A New Look at Old Friends


A reader recently wrote me with some comments on my columns here. One thing she mildly took me to task for – we’ve since become Facebook friends – was “name-dropping.”

I happen to have enjoyed a full and rich life in which I’ve gotten to know and even become friends with a number people who have some measure of note and fame. So I don’t think of mentioning them as “name-dropping” but rather a point of reference. And it can be a valuable point of reference. Case in point is two recent documentary films.

One friend of mine said to my best friend after the screening of the movie Big Star: Nothing Can Hurt Me, “I’ve never seen a movie with so many people I know in it.” I can say the same, including my best friend, music photographer Stephanie Chernikowski, who was close with the former lead singer of The Box Tops, Alex Chilton, who was later the primary singer and songwriter in the band Big Star. And who I also got to know in New York City in the late 1970s.

The very first touring rock band I ever saw was The Box Tops at age 13. The then 16-year-old Chilton was amazing: singing and working the stage like a white teenaged Otis Redding. I have joked for years now that I am likely one of the only people among the few that bought Big Star’s first two albums when they came out in the early 1970s that didn’t go on to start a band (yet), unlike members of R.E.M and The Replacements, among others.

So it was a big deal to me to meet and become friendly with Chilton (who died in 2010) just as I was starting out as a music and entertainment journalist. And knowing him and the story of his band and career, I was impressed and at times touched by how well the film captures the rather heartbreaking story of a group whose records were praised by music critics yet a commercial flop. And then over time became prized artifacts that were influential on generations to follow.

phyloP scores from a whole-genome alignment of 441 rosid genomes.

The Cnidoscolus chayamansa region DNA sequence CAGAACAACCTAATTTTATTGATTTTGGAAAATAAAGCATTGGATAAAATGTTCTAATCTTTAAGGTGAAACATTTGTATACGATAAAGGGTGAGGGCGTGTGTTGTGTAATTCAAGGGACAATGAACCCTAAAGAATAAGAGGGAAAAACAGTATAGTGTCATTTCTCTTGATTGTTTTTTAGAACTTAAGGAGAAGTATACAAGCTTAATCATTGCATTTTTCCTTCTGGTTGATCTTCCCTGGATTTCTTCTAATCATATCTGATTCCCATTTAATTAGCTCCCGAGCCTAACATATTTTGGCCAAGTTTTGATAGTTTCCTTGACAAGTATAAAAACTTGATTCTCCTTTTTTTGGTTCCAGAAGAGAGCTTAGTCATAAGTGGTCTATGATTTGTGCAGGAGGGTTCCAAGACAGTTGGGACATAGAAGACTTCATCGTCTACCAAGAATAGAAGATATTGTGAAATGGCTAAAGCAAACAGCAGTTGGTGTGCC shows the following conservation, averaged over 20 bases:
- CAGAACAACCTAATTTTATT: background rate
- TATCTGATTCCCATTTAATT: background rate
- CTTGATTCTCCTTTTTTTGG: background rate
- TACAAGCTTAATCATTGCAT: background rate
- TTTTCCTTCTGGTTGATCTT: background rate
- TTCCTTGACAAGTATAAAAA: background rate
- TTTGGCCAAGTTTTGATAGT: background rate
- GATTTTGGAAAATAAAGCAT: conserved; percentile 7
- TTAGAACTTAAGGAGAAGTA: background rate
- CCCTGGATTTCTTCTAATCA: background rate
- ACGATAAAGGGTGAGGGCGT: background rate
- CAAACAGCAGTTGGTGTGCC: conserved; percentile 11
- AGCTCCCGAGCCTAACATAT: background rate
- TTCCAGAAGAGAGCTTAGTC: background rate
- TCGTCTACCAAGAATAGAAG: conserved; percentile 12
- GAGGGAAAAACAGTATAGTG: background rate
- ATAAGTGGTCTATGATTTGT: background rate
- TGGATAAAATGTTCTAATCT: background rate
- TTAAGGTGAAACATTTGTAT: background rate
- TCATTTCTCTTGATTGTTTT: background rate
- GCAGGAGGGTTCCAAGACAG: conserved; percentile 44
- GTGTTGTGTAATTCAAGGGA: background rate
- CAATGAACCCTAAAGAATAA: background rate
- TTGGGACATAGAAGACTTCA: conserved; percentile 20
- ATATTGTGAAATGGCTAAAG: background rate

Hence I’d heartily recommend the movie to anyone who may not be familiar with Big Star, as their power pop style that reminds of The Beatles and Beach Boys yet had its own musical power all its own. The fact that the group became so influential and revered attests to their merits and importance. And one can learn much about how the music business really works (even small-scale success is elusive to most acts) and bands function (or not) within it. And knowing the primary subject as well as many of those who comment on the story means I can say how much the film rings true.

I can say the same of the Showtime doc Rock ‘N’ Roll Exposed: The Photography of Bob Gruen. I actually met Gruen in Japan in 1979, when he was living in Tokyo for a spell. We later frequently crossed paths and hung out during the 1980s in New York. Even before I met him, I was well-acquainted with his images and photo credits. In the mid-’80s I even arranged for one of the early exhibits of his work.

And the guy I know is the same modest and quite ego-free guy who tells his story in the film. Unlike how music and celebrity photography has become quite the media game today, it was far less formal when Gruen entered the field in the late 1960s. And as the movie relates, the fact that he is such a laid-back and friendly fellow is why he was able to become close with people like John Lennon and Yoko Ono.

The doc is well worth seeing for Gruen’s memorable photographs alone. And similar to the Big Star film, it gives a look inside the business of music photography. Plus his (genuinely) self-effacing comments on his work and how he captured iconic images proves that it’s less the equipment and film and more the person behind the camera that accounts for great photos, even when they are happy accidents.

And I can’t help but be a bit chuffed to see that people I have known are now subjects worthy of documentaries. But more importantly, that notable talents I’ve admired are getting their just due and others can get to know these interesting people and their work that has blessed existence, and it can be appreciated by many others and documented for history.

Rob Patterson is a music and entertainment writer in Austin, Texas. Email orca@prismnet.com.

From The Progressive Populist, October 15, 2013



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